In early recovery, intense cravings are expected. Having these periods of nostalgia for drugs and alcohol is common due to the disease of addiction. If the thoughts arise, the best way to control the thought from turning into action is to try and manage how you respond, and in time, they will occur less frequently. Try focusing on where you are today in your recovery and the components of recovery that benefit your mind, body, and spirit. To heal from the past traumas of your addiction, you need to focus on yourself, what provides you happiness, and what keeps you healthy and connected to your surroundings. Take a moment to reflect on what the contributing factors may be that are causing you to believe things were easier under the influence of drugs or alcohol. Have you been neglecting your recovery routine? What can you do to regain control of your recovery and discover what you are passionate about?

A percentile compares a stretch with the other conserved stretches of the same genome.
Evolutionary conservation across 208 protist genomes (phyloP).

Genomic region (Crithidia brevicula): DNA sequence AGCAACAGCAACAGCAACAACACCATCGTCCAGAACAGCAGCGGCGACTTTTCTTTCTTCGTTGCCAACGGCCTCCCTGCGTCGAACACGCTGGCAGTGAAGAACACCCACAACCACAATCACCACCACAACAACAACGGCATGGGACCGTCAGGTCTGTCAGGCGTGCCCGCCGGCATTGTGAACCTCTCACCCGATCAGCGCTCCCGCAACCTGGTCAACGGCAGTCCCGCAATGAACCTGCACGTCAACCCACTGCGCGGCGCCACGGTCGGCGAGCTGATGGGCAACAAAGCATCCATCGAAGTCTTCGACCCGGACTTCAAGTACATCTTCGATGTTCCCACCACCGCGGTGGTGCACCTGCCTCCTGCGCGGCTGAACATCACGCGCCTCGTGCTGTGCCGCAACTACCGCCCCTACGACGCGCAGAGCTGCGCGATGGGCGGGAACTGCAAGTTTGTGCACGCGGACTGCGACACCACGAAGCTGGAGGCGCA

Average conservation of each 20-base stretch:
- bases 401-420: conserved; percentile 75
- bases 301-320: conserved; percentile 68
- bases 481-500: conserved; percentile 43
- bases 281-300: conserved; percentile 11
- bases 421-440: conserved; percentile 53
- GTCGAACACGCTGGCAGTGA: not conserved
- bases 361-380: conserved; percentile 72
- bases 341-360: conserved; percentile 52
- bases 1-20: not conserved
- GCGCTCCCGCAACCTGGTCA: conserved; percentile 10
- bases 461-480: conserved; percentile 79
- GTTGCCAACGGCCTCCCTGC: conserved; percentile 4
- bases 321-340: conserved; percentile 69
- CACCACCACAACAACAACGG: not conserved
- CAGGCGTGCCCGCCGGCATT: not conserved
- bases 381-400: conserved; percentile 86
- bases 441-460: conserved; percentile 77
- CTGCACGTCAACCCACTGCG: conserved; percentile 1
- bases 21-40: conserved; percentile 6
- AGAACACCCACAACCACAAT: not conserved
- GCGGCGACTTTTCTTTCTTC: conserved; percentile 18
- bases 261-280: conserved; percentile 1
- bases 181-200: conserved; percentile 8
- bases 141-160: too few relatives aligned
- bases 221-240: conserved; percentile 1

Employ Healthy Coping Strategies
During addiction treatment in New Jersey, you will develop effective coping strategies. Physical exercise, journaling, and breathing techniques are excellent ways to cope with stress and make each day feel lighter. Time management is another effective strategy to focus on high-priority tasks first and accomplish the work in smaller portions. Trying out a new hobby in early recovery can be an excellent way to meet new people, eliminate loneliness or boredom, and provide a sense of accomplishment. Engaging in self-care is an essential part of recovery. Self-care looks different for everyone; for some, it may be spending time outdoors, organizing yourself for the week, exercising, getting a massage or pedicure, or just spending some downtime alone. Anything you choose to keep your mind occupied and help alleviate cravings will be helpful to your recovery.
Develop a Support System